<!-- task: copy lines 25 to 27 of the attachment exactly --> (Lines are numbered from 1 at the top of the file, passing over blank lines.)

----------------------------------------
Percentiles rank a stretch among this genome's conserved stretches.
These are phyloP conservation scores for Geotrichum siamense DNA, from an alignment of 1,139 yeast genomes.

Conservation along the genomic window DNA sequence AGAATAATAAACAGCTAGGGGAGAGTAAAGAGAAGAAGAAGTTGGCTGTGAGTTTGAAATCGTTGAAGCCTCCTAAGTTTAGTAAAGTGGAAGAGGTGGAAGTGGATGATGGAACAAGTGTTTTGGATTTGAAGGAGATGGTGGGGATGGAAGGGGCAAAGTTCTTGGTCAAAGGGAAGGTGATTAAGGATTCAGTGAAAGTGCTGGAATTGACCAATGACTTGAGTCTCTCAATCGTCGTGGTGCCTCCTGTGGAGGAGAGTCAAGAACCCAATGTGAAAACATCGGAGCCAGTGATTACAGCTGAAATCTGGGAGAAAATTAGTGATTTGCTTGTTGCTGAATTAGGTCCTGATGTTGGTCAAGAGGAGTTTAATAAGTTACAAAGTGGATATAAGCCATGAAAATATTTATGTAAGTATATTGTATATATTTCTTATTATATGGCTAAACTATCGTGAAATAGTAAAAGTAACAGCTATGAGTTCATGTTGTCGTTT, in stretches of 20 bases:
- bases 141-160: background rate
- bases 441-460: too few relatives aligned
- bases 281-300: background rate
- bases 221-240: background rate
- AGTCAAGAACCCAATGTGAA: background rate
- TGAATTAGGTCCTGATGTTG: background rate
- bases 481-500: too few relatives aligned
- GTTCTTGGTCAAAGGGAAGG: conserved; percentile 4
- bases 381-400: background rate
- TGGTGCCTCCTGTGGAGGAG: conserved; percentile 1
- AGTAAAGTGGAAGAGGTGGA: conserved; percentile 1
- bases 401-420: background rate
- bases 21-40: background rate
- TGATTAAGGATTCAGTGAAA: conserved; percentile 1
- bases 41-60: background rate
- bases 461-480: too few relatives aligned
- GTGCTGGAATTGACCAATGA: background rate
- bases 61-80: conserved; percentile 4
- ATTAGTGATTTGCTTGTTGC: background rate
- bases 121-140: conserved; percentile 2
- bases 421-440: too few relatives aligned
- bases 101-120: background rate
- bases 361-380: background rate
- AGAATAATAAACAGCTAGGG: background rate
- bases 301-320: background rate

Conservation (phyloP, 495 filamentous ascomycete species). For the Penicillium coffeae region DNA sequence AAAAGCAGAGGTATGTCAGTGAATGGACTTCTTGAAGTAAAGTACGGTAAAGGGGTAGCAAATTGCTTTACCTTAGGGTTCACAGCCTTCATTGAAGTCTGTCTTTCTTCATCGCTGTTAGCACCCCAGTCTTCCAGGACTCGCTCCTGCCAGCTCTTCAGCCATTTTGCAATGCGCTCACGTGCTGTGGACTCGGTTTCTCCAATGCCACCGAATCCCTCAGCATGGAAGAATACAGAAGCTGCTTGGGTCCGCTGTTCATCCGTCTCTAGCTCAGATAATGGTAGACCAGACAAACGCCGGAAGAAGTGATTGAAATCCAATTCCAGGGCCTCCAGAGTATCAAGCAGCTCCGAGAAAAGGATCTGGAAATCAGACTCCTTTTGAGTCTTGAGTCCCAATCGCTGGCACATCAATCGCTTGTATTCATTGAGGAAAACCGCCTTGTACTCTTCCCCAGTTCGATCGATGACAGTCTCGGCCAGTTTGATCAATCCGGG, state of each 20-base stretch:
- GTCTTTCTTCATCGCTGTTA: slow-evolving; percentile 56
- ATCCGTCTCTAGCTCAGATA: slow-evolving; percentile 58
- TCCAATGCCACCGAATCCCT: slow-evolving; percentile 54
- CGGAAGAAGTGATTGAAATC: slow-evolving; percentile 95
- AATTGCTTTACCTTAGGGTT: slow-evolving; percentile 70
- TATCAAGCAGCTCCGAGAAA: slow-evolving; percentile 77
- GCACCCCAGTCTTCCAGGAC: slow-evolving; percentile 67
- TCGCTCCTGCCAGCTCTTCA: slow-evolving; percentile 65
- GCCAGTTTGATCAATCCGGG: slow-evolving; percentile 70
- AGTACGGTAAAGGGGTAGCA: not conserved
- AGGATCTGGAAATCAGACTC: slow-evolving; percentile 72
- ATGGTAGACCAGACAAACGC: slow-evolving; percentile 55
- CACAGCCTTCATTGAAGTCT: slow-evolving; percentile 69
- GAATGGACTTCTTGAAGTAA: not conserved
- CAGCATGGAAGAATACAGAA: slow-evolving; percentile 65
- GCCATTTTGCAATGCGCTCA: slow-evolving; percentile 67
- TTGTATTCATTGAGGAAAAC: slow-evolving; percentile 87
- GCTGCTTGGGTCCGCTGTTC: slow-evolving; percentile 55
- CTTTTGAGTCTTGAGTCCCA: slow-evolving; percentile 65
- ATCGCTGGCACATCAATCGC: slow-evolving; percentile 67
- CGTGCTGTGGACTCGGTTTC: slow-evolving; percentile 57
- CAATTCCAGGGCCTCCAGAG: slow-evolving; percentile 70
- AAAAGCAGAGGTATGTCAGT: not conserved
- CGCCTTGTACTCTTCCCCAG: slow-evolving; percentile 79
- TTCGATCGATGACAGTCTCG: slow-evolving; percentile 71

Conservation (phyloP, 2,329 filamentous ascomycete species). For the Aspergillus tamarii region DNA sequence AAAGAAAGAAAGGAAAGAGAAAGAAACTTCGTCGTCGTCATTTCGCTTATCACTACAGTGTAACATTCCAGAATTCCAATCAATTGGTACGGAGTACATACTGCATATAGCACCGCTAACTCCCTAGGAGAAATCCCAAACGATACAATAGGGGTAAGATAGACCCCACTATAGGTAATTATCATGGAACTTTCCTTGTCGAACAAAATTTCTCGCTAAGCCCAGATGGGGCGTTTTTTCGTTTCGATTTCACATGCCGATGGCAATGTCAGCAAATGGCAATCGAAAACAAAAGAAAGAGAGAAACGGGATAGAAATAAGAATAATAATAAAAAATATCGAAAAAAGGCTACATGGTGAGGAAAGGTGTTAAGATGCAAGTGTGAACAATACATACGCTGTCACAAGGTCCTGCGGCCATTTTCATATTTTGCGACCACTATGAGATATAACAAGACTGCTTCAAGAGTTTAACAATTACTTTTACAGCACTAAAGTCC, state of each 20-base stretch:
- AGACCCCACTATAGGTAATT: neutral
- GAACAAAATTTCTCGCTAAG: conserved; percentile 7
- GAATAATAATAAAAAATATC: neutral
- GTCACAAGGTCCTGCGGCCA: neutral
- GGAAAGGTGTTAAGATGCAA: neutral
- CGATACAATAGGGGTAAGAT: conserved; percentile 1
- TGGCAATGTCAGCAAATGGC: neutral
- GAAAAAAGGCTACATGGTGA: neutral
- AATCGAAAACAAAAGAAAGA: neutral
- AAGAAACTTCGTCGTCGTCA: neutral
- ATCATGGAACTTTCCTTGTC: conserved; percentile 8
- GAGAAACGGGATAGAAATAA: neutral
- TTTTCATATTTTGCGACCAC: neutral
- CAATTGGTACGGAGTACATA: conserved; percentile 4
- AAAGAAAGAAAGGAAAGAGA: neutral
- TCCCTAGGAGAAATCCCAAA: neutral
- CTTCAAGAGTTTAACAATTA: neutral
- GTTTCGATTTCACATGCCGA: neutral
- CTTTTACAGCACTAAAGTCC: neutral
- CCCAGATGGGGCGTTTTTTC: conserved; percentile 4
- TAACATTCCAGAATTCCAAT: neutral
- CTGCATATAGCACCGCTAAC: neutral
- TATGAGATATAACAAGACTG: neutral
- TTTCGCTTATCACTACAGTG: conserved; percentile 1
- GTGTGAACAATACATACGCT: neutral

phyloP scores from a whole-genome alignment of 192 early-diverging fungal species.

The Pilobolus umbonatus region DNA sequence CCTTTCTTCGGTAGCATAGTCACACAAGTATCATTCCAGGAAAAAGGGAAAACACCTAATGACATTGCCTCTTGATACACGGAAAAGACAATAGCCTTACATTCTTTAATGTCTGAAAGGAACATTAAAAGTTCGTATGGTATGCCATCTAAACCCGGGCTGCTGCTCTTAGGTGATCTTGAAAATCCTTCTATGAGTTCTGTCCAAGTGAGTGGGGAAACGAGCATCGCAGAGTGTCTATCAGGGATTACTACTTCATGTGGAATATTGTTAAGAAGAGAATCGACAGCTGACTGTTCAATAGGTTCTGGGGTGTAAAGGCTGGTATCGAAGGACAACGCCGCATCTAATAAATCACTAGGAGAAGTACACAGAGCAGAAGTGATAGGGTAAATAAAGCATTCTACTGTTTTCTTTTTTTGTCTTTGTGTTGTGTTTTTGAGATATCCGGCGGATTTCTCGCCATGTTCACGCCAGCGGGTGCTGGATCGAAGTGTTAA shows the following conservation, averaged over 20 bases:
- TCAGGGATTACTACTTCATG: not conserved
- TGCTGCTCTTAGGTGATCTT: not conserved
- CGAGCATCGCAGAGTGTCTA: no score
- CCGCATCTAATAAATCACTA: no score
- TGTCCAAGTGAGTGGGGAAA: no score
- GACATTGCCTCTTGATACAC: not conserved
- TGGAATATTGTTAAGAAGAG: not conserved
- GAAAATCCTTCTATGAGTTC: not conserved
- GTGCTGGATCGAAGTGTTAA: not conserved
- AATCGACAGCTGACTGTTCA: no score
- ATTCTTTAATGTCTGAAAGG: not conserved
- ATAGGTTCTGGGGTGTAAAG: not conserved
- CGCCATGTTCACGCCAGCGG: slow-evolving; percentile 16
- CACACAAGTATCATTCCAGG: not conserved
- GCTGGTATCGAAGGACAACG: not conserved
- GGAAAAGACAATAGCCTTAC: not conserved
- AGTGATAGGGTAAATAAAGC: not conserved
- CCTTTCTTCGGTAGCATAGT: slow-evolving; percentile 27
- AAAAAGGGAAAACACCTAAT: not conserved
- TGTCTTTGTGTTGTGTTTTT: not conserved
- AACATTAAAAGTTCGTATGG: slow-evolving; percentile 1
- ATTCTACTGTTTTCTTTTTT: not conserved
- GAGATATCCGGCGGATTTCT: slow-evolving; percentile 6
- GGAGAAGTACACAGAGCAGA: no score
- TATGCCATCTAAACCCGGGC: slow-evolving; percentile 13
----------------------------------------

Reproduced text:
- bases 101-120: background rate
- bases 361-380: background rate
- AGAATAATAAACAGCTAGGG: background rate